Tuesday 15 August 2017

Album Review: PRONG - Zero Days

Prong - Zero Days

01. However It May End
02. Zero Days
03. Off the Grid
04. Divide and Conquer
05. Forced Into Tolerance
06. Interbeing
07. Blood Out of Stone
08. Operation of the Moral Law
09. The Whispers
10. Self Righteous Indignation
11. Rulers of the Collective
12. Compulsive Future Projection
13. Wasting of the Dawn

Prong aren't only part of the soundtrack to my youth, they're the unsung heroes of the Alternative Metal Scene. They were hugely influential in the early nineties, but never received anything like the amount of press or airplay as some of their peers. I remember hearing the track Prove You Wrong and rushing into town the following day to buy the Whose Fist Is This Anyway EP on vinyl. I still have it to this day. Prong's career peaked when they released their classic album The Cleansing in 1994, which featured the hit Snap Your Fingers, Snap Your Neck. Touring with Pantera in their heyday didn't hurt them either. Then they seemed to disappear into relative obscurity. It's sad that they were treated this way, as their music bridged the gap between Hardcore, Punk, Industrial, Grunge and Metal, and it was Prong, along with a few other bands including Pantera, Ministry, and Helmet who were the forerunners of what later developed the Nu-Metal scene.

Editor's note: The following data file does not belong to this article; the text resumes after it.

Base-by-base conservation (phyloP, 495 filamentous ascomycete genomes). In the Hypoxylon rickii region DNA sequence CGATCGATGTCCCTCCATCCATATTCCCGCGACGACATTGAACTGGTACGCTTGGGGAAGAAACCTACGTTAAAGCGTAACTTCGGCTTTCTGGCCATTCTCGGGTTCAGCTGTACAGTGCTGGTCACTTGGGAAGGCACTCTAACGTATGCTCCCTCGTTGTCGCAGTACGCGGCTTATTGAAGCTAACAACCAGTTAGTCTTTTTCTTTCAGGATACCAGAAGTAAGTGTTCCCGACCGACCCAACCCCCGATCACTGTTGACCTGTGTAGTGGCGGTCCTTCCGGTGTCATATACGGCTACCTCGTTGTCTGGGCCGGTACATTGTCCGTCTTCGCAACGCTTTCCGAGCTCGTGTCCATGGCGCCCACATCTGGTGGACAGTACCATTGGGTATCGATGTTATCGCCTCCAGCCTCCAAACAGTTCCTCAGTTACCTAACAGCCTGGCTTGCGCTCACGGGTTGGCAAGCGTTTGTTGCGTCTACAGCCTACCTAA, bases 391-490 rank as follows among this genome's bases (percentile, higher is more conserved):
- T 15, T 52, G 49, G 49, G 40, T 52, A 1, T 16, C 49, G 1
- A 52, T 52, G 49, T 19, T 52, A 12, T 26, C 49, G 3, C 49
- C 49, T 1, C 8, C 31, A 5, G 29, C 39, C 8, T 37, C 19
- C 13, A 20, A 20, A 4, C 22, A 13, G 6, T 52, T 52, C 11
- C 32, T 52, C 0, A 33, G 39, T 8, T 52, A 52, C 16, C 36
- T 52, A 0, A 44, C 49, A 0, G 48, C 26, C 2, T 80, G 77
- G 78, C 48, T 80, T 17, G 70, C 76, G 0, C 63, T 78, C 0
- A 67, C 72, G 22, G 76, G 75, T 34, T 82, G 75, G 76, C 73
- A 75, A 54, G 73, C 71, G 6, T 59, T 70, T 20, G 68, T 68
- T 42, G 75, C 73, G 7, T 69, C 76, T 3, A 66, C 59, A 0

So anyway, now I've had a good rant, and vented about how Prong deserve to be way bigger than they are, it's time to check out this new record Zero Days. I'm pleased to say that it's fucking ace. The production is excellent, and it sounds huge. Main man Tommy Victor is in fine voice, and sounds as pissed off as ever.

Zero days draws more from the Thrash and Hardcore side of Prong, and it's just what the doctor ordered. Opener However It May End is packed with energy and mosh-pit 'bounce factor'. There is also plenty of melody and numerous catchy choruses mixed with the precise Thrash attack throughout the album, most notably on the tracks Divide And Conquer and The Whispers. The whole album is as heavy as an armoured bison, and it doesn't let up at all. There are 'zero' weak moments here.

Prong may have taken a back seat due to Tommy Victor's day job as Danzig's guitarist, but Zero Days is a razor sharp reminder that Prong can still deliver the goods and are as relevant as ever. Zero Days is another fantastic album in their growing legacy, and definitely a record you shouldn't miss out on.


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